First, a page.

The English Defence League (EDL) wants more Muslims and fewer neo-Nazis in its ranks, the group's new chairman has said.
Tim Ablitt claimed that a Muslim woman even wanted to attend a march by the EDL in Exeter later this month.
Ablitt told IBTimes UK: "We were contacted by a Muslim woman - she sent a message saying she wants to attend [the Exeter march]. We have to provide some protection and we are hoping to facilitate her attending."
Ablitt revealed his surprise recruitment drive as the EDL tried to recover from the loss of its founder and leader, Tommy Robinson.
Robinson, real named Stephen Yaxley Lennon, and his deputy Kevin Carroll suddenly resigned in October.
Robinson claimed that neo-Nazis had overrun the controversial street protest group, which has been accused of being a racist organisation. Abblit denied the claim and insisted: "We definitely want to get more Muslims in the EDL."
He said: "Yes, there will be some resistance but we had the same with Sikhs and Hindus and Asians when they started joining. Now they are a growing part of the membership."
But he insisted the EDL's signature virulent anti-Islam ethos would stay: "Our message is that we will not tolerate extremist Islam and we want to open up to everyone. It's not Muslims who are the problem, it's the book they follow."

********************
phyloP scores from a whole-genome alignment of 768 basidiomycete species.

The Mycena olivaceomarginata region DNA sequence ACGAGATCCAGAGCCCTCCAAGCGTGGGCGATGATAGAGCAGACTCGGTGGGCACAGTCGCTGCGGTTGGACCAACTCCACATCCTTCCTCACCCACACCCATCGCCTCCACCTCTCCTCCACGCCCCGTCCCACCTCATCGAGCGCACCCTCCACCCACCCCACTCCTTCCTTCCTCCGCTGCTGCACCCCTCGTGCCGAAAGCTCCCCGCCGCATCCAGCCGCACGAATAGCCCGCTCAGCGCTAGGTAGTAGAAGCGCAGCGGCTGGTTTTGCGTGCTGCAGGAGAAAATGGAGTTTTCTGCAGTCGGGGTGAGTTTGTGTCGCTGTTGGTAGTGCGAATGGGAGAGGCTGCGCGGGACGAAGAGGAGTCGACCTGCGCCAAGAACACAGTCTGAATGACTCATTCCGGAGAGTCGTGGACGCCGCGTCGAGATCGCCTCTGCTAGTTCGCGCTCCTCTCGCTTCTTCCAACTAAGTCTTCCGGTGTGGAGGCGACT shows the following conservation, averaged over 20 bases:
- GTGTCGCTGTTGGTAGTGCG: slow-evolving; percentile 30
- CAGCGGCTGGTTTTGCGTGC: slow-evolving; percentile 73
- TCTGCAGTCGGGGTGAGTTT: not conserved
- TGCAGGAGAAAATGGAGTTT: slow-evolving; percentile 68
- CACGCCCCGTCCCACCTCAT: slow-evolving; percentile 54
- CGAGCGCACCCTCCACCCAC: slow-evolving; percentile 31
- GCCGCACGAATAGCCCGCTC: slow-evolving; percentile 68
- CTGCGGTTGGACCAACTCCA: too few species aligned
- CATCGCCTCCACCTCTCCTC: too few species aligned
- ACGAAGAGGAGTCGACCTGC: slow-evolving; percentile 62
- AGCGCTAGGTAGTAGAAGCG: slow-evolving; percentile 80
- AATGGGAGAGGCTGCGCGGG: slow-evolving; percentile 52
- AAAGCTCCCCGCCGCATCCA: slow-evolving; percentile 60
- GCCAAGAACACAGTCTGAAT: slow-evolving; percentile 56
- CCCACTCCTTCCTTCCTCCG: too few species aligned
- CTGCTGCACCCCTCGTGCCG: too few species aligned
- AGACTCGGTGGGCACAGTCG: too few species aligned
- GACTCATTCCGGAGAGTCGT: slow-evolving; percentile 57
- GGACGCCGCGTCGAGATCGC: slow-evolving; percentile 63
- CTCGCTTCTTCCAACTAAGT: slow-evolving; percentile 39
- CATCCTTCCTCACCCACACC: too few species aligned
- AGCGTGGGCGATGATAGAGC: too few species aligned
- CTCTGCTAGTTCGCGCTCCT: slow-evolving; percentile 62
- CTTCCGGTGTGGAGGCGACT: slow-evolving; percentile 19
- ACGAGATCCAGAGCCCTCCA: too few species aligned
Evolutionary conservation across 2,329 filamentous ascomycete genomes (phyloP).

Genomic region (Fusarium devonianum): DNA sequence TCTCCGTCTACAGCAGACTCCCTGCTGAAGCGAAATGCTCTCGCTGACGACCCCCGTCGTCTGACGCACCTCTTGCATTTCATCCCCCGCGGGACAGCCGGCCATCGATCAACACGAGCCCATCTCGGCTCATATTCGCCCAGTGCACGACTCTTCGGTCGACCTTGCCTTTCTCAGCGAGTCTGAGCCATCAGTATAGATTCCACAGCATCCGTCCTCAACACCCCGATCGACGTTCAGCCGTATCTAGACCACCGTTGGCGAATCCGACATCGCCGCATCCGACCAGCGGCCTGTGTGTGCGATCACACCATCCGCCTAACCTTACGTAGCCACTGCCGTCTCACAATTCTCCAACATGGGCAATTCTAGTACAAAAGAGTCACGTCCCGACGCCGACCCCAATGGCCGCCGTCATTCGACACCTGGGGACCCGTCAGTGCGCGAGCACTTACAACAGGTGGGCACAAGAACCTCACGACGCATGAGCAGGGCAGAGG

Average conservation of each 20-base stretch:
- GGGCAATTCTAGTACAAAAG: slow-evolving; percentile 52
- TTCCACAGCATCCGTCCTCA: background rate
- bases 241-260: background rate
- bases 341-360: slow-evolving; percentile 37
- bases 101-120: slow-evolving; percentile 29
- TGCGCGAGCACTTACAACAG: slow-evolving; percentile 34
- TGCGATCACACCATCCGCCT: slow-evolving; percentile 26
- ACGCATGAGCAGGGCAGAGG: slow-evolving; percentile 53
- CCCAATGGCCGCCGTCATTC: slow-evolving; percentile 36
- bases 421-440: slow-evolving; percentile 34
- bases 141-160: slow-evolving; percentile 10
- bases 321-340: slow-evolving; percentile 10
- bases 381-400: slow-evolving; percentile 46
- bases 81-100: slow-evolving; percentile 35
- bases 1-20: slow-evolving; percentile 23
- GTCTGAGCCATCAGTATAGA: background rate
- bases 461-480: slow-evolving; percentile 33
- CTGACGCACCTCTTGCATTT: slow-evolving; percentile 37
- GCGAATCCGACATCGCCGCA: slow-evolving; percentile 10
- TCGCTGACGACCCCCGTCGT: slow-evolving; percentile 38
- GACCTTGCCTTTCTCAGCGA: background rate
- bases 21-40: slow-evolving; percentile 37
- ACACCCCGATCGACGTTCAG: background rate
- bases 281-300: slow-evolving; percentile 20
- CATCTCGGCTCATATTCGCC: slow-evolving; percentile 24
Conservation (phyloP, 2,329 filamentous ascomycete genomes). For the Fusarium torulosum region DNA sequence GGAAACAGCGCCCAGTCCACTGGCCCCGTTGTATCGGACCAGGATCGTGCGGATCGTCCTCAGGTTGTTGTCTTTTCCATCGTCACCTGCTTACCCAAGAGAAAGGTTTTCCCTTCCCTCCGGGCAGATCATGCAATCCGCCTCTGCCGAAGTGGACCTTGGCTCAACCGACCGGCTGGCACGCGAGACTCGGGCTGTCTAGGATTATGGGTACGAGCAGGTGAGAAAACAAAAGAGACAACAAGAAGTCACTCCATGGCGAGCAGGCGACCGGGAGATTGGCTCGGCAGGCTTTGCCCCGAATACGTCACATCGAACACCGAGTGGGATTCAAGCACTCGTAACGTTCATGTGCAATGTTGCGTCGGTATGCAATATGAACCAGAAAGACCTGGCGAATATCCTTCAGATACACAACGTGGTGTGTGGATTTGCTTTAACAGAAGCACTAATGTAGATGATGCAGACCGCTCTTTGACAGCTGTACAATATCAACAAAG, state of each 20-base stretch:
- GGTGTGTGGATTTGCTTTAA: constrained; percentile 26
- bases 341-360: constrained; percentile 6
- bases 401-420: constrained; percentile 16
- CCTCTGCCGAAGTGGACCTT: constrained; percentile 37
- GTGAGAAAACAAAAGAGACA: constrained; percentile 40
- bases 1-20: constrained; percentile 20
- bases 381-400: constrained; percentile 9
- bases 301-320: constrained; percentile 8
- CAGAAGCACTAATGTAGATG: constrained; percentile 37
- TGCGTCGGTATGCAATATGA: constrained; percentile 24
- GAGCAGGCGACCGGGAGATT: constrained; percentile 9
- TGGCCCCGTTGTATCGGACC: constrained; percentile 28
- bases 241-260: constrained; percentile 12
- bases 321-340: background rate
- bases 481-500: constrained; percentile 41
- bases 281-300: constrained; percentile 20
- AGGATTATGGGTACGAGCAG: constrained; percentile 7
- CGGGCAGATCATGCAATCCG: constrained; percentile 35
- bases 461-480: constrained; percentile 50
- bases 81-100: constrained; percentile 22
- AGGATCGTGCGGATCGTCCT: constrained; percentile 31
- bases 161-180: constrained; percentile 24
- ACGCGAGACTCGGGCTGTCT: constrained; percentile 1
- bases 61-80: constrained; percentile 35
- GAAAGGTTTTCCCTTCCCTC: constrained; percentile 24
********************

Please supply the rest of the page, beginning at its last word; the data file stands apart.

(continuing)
Steps to clear out extremists from the ranks led to up to 50 "Hitler-loving, Nazi boot-lickers" been driven out, claimed Ablitt.
He revealed that January has been slated as the launch date for EDL version 2.0. "I cannot tell you how much I detest them," Ablitt said of the group's neo-Nazi element.
"If someone unfurls a far right banner then they are getting told where to go.
"There are always problems, but the regional organisers (ROs) are on the same sheet now. My first role as chairman was at [a march in] Bradford and there we saw seven white-pride Nazi banners taken away. It did not come from the police - we did it ourselves. We do not want and we do not need those idiots."
Ablitt is the chairman of a lead group comprising ROs who coordinate the group's activities and official message. Ablitt claimed that the new group was in control - but a glance at various social media pages quickly reveals that not everyone has got the message to welcome Muslims.
He admitted: "There's probably not much appetite for that at the moment. But the more sensible people know there's got to be some form of communication. We are turning the corner and its going better than I thought it would."